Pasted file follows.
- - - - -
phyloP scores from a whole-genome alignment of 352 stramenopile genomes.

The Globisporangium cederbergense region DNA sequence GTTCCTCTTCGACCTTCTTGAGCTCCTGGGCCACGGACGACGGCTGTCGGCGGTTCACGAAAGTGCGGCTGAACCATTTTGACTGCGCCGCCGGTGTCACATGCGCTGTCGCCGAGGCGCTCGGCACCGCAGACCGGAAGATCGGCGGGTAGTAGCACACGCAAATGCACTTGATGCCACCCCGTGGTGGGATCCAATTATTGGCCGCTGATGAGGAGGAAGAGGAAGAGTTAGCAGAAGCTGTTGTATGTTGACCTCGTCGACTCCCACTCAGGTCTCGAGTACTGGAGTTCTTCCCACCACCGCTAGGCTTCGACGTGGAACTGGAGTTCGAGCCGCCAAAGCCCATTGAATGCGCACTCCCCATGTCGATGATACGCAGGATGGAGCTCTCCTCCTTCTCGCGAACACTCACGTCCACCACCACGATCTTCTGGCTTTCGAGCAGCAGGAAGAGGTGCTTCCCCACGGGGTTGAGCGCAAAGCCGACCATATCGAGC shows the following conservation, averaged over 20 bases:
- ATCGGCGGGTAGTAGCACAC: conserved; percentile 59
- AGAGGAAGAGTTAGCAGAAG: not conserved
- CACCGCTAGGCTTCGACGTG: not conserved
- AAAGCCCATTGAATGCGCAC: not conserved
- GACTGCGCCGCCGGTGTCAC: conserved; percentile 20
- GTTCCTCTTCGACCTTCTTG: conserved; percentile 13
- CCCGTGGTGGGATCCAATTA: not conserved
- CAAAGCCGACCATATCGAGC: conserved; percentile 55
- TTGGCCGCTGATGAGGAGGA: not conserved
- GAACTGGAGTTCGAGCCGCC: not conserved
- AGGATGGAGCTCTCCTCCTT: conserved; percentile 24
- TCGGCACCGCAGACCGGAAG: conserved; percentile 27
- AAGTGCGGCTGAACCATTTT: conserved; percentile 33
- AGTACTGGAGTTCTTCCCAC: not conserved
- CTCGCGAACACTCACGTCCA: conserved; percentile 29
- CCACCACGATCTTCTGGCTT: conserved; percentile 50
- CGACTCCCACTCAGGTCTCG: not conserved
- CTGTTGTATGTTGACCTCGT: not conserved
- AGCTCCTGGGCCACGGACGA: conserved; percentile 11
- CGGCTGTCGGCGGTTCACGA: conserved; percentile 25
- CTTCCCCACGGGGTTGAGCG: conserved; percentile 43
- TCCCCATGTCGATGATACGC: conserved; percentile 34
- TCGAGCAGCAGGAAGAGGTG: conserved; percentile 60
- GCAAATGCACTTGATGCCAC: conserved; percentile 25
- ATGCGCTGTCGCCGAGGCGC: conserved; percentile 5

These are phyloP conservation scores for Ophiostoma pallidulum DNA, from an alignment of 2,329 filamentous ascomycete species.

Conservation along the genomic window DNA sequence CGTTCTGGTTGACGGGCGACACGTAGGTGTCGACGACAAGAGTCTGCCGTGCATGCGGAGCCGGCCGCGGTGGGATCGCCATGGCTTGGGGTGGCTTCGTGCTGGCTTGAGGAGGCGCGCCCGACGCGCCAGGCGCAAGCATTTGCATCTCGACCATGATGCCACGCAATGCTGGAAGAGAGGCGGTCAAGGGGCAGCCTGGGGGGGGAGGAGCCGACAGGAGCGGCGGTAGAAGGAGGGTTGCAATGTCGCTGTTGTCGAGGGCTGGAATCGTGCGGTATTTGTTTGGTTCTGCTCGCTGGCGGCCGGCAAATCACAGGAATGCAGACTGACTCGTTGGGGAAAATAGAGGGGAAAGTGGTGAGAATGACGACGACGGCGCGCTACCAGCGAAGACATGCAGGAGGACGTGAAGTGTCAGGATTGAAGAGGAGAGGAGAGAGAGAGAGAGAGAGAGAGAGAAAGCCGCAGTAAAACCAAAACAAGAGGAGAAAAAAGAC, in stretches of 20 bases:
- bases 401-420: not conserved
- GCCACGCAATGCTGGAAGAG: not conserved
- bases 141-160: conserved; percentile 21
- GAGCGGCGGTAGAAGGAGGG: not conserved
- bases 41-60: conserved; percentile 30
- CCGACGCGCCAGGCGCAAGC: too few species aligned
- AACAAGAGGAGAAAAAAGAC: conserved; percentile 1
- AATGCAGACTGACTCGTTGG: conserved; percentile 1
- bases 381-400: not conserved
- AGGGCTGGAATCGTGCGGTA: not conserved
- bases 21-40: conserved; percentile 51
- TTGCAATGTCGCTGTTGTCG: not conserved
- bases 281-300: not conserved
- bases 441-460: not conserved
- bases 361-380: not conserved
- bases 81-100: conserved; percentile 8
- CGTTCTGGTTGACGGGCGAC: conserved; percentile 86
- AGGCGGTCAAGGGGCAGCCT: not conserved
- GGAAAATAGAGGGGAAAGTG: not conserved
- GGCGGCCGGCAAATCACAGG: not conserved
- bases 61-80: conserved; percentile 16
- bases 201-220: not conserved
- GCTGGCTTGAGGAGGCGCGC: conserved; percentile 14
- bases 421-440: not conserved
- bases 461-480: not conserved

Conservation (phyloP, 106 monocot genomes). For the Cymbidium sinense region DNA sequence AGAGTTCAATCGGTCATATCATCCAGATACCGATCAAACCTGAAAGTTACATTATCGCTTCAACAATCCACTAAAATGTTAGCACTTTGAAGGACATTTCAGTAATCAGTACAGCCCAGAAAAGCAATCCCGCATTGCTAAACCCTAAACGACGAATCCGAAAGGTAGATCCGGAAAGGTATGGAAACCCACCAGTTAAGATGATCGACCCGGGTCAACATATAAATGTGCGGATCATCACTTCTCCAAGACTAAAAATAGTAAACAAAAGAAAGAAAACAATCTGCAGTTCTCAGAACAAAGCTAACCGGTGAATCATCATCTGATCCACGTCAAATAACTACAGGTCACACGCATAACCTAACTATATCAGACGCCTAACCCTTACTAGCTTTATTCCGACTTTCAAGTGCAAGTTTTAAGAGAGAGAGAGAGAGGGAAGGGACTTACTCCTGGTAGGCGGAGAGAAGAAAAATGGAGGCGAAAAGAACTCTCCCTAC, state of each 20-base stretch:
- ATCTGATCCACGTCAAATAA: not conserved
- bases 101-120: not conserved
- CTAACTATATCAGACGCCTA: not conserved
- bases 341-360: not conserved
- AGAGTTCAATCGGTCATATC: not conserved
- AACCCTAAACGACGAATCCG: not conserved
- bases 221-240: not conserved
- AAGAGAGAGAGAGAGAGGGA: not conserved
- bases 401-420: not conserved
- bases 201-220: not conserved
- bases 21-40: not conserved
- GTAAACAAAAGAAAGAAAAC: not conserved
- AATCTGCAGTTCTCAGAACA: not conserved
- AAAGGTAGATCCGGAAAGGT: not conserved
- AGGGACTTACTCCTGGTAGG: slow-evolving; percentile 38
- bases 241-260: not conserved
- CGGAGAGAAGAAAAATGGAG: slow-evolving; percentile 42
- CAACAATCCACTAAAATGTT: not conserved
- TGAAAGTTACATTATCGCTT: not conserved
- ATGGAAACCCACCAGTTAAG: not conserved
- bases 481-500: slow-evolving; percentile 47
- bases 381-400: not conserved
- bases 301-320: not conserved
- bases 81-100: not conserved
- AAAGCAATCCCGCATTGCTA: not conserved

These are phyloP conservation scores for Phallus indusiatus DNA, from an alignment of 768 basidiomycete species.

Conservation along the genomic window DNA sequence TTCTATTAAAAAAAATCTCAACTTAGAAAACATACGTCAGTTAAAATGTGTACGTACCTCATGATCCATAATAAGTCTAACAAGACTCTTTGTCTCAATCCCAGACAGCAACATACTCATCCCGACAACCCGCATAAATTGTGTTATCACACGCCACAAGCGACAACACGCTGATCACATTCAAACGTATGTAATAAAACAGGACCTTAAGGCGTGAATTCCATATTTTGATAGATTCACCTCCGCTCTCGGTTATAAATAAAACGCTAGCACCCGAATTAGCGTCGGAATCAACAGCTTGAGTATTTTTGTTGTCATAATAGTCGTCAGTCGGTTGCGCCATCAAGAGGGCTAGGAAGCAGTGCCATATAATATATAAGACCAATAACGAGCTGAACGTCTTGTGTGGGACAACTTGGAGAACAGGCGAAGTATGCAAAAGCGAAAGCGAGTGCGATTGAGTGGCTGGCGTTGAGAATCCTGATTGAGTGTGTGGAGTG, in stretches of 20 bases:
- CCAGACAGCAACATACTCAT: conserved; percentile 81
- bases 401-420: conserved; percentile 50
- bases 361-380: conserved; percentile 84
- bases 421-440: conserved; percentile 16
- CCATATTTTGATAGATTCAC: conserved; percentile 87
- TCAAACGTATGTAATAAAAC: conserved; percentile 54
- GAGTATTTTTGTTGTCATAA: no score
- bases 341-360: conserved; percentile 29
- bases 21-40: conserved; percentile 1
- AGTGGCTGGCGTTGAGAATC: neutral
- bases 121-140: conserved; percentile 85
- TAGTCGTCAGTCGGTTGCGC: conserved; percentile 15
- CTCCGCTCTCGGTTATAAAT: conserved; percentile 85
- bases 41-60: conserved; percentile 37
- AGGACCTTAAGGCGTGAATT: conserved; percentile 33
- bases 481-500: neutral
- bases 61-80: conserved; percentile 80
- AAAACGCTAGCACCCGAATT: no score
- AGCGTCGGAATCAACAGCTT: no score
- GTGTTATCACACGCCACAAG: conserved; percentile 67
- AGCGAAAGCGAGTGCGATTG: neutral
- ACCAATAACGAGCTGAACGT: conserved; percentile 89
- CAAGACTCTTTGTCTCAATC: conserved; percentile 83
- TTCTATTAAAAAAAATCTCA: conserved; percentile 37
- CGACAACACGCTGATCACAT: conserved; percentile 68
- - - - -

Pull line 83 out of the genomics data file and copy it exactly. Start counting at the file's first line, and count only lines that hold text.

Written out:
- CCAGACAGCAACATACTCAT: conserved; percentile 81